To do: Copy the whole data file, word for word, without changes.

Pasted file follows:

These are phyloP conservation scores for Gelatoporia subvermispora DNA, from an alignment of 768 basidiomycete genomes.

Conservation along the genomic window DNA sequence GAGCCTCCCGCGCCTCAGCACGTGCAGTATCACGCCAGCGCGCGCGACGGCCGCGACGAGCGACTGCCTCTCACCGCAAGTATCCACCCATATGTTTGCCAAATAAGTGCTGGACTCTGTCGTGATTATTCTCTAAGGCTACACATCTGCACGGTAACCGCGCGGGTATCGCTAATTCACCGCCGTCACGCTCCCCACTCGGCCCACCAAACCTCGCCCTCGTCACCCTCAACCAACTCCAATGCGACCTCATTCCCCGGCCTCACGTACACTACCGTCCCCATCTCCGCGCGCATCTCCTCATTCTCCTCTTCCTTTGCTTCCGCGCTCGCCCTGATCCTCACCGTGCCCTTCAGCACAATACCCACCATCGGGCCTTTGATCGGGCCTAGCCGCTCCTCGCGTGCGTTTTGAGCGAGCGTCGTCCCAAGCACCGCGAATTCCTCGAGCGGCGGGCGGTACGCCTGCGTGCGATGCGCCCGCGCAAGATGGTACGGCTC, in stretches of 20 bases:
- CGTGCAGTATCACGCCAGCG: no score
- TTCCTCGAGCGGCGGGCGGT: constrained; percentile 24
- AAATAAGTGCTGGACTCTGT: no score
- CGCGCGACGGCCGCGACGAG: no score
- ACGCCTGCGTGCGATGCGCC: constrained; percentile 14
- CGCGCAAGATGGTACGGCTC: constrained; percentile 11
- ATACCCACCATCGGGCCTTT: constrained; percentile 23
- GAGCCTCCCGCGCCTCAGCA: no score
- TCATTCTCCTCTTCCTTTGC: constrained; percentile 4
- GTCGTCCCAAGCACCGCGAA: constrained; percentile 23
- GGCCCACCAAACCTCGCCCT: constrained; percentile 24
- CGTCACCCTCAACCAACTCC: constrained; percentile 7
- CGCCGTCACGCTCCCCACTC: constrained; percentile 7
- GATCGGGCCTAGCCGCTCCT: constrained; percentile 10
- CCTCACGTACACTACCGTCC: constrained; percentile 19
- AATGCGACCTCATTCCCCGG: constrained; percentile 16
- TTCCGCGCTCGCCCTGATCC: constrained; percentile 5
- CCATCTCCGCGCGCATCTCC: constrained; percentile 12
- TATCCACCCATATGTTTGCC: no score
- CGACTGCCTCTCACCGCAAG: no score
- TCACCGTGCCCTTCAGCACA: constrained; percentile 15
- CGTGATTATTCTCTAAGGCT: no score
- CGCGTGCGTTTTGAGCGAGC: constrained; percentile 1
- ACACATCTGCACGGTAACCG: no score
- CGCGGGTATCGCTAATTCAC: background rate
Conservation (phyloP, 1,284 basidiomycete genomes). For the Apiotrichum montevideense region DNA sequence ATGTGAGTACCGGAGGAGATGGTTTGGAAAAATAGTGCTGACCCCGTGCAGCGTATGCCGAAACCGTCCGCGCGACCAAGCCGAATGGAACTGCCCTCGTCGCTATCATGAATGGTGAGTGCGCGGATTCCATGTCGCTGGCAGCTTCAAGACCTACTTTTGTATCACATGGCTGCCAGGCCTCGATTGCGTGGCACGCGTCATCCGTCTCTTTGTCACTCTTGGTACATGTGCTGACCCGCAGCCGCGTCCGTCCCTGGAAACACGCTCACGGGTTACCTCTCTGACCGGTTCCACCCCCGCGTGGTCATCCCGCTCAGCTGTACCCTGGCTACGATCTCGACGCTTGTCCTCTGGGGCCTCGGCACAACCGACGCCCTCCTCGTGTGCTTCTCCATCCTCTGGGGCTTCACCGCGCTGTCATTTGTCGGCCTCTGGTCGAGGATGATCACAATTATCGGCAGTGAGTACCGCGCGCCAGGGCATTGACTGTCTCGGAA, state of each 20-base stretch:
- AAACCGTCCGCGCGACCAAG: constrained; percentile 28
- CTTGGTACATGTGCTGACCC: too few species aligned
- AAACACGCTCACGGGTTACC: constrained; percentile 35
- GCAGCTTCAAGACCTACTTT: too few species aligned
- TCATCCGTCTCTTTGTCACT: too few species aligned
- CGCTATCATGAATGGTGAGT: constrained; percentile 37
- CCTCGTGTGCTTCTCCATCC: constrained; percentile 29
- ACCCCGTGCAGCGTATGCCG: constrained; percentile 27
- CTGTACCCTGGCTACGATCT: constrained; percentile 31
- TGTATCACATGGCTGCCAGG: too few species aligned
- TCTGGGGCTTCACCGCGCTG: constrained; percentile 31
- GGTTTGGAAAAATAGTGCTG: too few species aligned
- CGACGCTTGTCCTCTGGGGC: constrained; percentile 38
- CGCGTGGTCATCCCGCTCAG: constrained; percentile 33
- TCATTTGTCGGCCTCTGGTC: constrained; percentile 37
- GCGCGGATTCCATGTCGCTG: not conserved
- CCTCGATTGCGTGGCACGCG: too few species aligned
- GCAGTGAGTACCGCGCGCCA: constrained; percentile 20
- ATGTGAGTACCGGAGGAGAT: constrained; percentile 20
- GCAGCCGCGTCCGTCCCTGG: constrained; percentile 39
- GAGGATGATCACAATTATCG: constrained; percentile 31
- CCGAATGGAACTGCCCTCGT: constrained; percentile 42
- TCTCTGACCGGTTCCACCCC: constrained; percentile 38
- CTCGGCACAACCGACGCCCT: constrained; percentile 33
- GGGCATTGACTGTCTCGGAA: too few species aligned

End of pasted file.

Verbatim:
These are phyloP conservation scores for Gelatoporia subvermispora DNA, from an alignment of 768 basidiomycete genomes.

Conservation along the genomic window DNA sequence GAGCCTCCCGCGCCTCAGCACGTGCAGTATCACGCCAGCGCGCGCGACGGCCGCGACGAGCGACTGCCTCTCACCGCAAGTATCCACCCATATGTTTGCCAAATAAGTGCTGGACTCTGTCGTGATTATTCTCTAAGGCTACACATCTGCACGGTAACCGCGCGGGTATCGCTAATTCACCGCCGTCACGCTCCCCACTCGGCCCACCAAACCTCGCCCTCGTCACCCTCAACCAACTCCAATGCGACCTCATTCCCCGGCCTCACGTACACTACCGTCCCCATCTCCGCGCGCATCTCCTCATTCTCCTCTTCCTTTGCTTCCGCGCTCGCCCTGATCCTCACCGTGCCCTTCAGCACAATACCCACCATCGGGCCTTTGATCGGGCCTAGCCGCTCCTCGCGTGCGTTTTGAGCGAGCGTCGTCCCAAGCACCGCGAATTCCTCGAGCGGCGGGCGGTACGCCTGCGTGCGATGCGCCCGCGCAAGATGGTACGGCTC, in stretches of 20 bases:
- CGTGCAGTATCACGCCAGCG: no score
- TTCCTCGAGCGGCGGGCGGT: constrained; percentile 24
- AAATAAGTGCTGGACTCTGT: no score
- CGCGCGACGGCCGCGACGAG: no score
- ACGCCTGCGTGCGATGCGCC: constrained; percentile 14
- CGCGCAAGATGGTACGGCTC: constrained; percentile 11
- ATACCCACCATCGGGCCTTT: constrained; percentile 23
- GAGCCTCCCGCGCCTCAGCA: no score
- TCATTCTCCTCTTCCTTTGC: constrained; percentile 4
- GTCGTCCCAAGCACCGCGAA: constrained; percentile 23
- GGCCCACCAAACCTCGCCCT: constrained; percentile 24
- CGTCACCCTCAACCAACTCC: constrained; percentile 7
- CGCCGTCACGCTCCCCACTC: constrained; percentile 7
- GATCGGGCCTAGCCGCTCCT: constrained; percentile 10
- CCTCACGTACACTACCGTCC: constrained; percentile 19
- AATGCGACCTCATTCCCCGG: constrained; percentile 16
- TTCCGCGCTCGCCCTGATCC: constrained; percentile 5
- CCATCTCCGCGCGCATCTCC: constrained; percentile 12
- TATCCACCCATATGTTTGCC: no score
- CGACTGCCTCTCACCGCAAG: no score
- TCACCGTGCCCTTCAGCACA: constrained; percentile 15
- CGTGATTATTCTCTAAGGCT: no score
- CGCGTGCGTTTTGAGCGAGC: constrained; percentile 1
- ACACATCTGCACGGTAACCG: no score
- CGCGGGTATCGCTAATTCAC: background rate
Conservation (phyloP, 1,284 basidiomycete genomes). For the Apiotrichum montevideense region DNA sequence ATGTGAGTACCGGAGGAGATGGTTTGGAAAAATAGTGCTGACCCCGTGCAGCGTATGCCGAAACCGTCCGCGCGACCAAGCCGAATGGAACTGCCCTCGTCGCTATCATGAATGGTGAGTGCGCGGATTCCATGTCGCTGGCAGCTTCAAGACCTACTTTTGTATCACATGGCTGCCAGGCCTCGATTGCGTGGCACGCGTCATCCGTCTCTTTGTCACTCTTGGTACATGTGCTGACCCGCAGCCGCGTCCGTCCCTGGAAACACGCTCACGGGTTACCTCTCTGACCGGTTCCACCCCCGCGTGGTCATCCCGCTCAGCTGTACCCTGGCTACGATCTCGACGCTTGTCCTCTGGGGCCTCGGCACAACCGACGCCCTCCTCGTGTGCTTCTCCATCCTCTGGGGCTTCACCGCGCTGTCATTTGTCGGCCTCTGGTCGAGGATGATCACAATTATCGGCAGTGAGTACCGCGCGCCAGGGCATTGACTGTCTCGGAA, state of each 20-base stretch:
- AAACCGTCCGCGCGACCAAG: constrained; percentile 28
- CTTGGTACATGTGCTGACCC: too few species aligned
- AAACACGCTCACGGGTTACC: constrained; percentile 35
- GCAGCTTCAAGACCTACTTT: too few species aligned
- TCATCCGTCTCTTTGTCACT: too few species aligned
- CGCTATCATGAATGGTGAGT: constrained; percentile 37
- CCTCGTGTGCTTCTCCATCC: constrained; percentile 29
- ACCCCGTGCAGCGTATGCCG: constrained; percentile 27
- CTGTACCCTGGCTACGATCT: constrained; percentile 31
- TGTATCACATGGCTGCCAGG: too few species aligned
- TCTGGGGCTTCACCGCGCTG: constrained; percentile 31
- GGTTTGGAAAAATAGTGCTG: too few species aligned
- CGACGCTTGTCCTCTGGGGC: constrained; percentile 38
- CGCGTGGTCATCCCGCTCAG: constrained; percentile 33
- TCATTTGTCGGCCTCTGGTC: constrained; percentile 37
- GCGCGGATTCCATGTCGCTG: not conserved
- CCTCGATTGCGTGGCACGCG: too few species aligned
- GCAGTGAGTACCGCGCGCCA: constrained; percentile 20
- ATGTGAGTACCGGAGGAGAT: constrained; percentile 20
- GCAGCCGCGTCCGTCCCTGG: constrained; percentile 39
- GAGGATGATCACAATTATCG: constrained; percentile 31
- CCGAATGGAACTGCCCTCGT: constrained; percentile 42
- TCTCTGACCGGTTCCACCCC: constrained; percentile 38
- CTCGGCACAACCGACGCCCT: constrained; percentile 33
- GGGCATTGACTGTCTCGGAA: too few species aligned